Updated 02 July 2015

Why choosing cheaper medical cover can cost you in the long run

Medical cover is expensive, and getting more so every year. Unfortunately this could mean we opt for lower monthly premiums that could mean you aren't covered in the event of an expensive procedure.


The South African Society of Anaesthesiologists (SASA) is advising South Africans to consider the multiple factors affecting cover when choosing access to medical care.

The SASA understands that healthcare is often hard to comprehend and expensive to access. As a result, the Society believes, many consumers choose their medical plans – including how much cover it offers and whether care is provided at public or private institutions – based on the principle of “what can I afford monthly”.  

“The truth is, most people look at cutting their medical costs in an effort to reduce their household spend when they feel an economic pinch. This is a difficult decision, since we’d all like to have access to the best facilities and treatment with the least out of pocket costs,” says Natalie Zimmelman, CEO of the SASA.

“There’s a myriad of medical care options; most making choosing the best plan for you and your family challenging.”

Zimmelman says options are often difficult to compare and, while it can be hard for consumers to understand what they are covered for and what not, automatically choosing the low-cost approach could be very expensive in the long run. 

The potential limitations on treatment and high co-payment responsibilities can result when the actual costs of the treatment required is not covered by the plan limits. 

Consumers often have no real idea of the actual cost of treatment when looking at the Rand value offered for that treatment within the plan, or even if that treatment is sufficient for their individual diagnosis, underlying conditions and health.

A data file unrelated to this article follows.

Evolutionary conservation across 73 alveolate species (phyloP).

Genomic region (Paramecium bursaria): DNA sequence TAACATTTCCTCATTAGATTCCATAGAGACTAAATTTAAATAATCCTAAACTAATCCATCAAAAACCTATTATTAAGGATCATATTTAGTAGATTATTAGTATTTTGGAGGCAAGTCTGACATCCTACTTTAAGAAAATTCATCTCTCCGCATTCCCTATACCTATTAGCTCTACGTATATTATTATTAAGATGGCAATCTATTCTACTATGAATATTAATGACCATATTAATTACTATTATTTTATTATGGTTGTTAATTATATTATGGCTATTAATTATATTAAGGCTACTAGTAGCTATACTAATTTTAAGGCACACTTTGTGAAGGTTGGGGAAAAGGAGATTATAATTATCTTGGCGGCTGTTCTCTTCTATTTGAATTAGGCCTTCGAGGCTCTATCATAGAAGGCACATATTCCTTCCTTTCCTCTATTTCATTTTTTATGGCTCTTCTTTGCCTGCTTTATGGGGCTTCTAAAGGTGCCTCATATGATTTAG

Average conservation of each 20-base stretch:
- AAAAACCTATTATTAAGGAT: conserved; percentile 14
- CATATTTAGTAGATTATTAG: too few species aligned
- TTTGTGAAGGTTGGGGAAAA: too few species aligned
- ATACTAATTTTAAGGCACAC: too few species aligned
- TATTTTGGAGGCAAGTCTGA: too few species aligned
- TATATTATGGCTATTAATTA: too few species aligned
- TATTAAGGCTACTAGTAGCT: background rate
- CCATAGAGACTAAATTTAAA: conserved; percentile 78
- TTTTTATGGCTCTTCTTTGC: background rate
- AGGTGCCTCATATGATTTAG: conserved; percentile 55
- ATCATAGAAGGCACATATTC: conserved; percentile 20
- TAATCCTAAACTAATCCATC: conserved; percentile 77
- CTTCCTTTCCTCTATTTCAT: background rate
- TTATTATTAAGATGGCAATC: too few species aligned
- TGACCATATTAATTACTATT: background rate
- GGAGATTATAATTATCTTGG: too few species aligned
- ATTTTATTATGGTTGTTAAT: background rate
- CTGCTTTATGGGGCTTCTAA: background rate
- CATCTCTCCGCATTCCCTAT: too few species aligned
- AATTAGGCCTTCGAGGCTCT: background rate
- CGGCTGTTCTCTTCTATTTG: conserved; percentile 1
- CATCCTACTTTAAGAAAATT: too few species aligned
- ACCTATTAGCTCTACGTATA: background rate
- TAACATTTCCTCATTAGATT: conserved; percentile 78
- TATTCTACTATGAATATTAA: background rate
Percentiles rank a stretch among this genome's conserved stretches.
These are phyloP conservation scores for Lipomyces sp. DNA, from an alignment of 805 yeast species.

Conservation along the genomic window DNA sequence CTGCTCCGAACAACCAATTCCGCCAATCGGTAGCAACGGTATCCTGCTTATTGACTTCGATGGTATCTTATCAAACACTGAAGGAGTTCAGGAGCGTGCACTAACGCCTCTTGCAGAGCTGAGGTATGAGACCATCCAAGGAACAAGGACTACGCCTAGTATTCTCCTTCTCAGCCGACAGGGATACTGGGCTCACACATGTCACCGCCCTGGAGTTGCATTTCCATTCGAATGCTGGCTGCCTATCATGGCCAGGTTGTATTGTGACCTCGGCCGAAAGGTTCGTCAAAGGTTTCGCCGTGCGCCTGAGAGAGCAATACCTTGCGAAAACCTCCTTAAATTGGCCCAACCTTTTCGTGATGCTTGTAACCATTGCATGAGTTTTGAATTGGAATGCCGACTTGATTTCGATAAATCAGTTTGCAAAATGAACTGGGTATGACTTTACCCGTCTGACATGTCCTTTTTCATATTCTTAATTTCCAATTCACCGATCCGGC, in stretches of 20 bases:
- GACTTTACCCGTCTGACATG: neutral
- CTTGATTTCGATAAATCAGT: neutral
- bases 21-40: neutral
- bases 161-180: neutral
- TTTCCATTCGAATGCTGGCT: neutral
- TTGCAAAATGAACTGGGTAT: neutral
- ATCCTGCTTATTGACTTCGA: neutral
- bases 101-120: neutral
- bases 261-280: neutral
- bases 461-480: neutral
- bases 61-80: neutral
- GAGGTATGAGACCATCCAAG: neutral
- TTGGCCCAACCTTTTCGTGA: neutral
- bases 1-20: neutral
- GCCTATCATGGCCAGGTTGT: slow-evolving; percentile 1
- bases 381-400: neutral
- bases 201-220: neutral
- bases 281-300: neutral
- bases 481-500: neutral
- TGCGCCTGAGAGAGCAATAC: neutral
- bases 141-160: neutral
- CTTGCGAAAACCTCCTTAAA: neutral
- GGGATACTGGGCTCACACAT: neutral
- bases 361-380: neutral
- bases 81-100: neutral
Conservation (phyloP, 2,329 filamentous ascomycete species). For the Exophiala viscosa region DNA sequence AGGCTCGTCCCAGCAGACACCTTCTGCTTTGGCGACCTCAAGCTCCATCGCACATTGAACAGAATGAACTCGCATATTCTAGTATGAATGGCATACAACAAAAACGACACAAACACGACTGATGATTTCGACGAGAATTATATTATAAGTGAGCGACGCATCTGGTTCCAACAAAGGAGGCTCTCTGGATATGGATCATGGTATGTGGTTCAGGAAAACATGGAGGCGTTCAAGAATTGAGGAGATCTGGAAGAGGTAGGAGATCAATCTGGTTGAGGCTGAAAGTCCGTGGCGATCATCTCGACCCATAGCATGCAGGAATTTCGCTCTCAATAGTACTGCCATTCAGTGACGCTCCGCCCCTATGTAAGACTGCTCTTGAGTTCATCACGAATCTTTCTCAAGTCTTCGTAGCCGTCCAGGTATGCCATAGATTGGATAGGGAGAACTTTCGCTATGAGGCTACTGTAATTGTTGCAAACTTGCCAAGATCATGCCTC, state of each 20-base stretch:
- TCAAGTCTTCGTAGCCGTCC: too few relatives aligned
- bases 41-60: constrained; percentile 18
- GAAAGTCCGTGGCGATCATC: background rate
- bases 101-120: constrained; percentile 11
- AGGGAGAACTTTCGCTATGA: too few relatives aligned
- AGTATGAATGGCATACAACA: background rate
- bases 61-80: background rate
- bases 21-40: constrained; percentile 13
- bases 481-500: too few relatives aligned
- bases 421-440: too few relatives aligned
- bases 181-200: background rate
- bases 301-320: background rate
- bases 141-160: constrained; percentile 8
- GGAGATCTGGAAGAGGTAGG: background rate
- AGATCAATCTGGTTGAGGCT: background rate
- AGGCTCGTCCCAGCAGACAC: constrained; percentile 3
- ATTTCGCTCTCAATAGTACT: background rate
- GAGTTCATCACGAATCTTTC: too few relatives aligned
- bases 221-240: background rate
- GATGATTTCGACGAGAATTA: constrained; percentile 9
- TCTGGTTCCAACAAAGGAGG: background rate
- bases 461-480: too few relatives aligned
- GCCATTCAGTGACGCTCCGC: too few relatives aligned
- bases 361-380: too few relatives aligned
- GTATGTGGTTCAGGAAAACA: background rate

SASA believes that consumers are often not alerted to the fact that some services, such as anaesthesia, cannot be differentiated according to levels. An anaesthesiologist, or any other specialist with a rare skill, will need to provide treatment of the highest standard of skill and care, regardless of the patient’s healthcare plan and the same treatment cannot be charged at different prices.

The gap created between benefits to patients and specialists’ charges often results in the service provider ending up carrying the shortfall of the costs.

“Doctors are often compromised and get embroiled in administrative battles to recoup uncovered costs from patients, putting them in bad financial positions, and spending scarce time on administration instead of treating patients,” says Zimmelman.

In light of the above, the SASA urges consumers to review their plans and speak to their medical care providers to understand their cover in real detail and prevent costly surprises.

It also encourages people to make use of the Council for Medical Schemes, which regulates medical aid schemes in South Africa and to remember that the Competition Commission has called for individuals to make public submissions about the state of private healthcare directly at

Read more:

What to look out for when choosing a medical scheme

20 claims medical schemes don’t have to pay for


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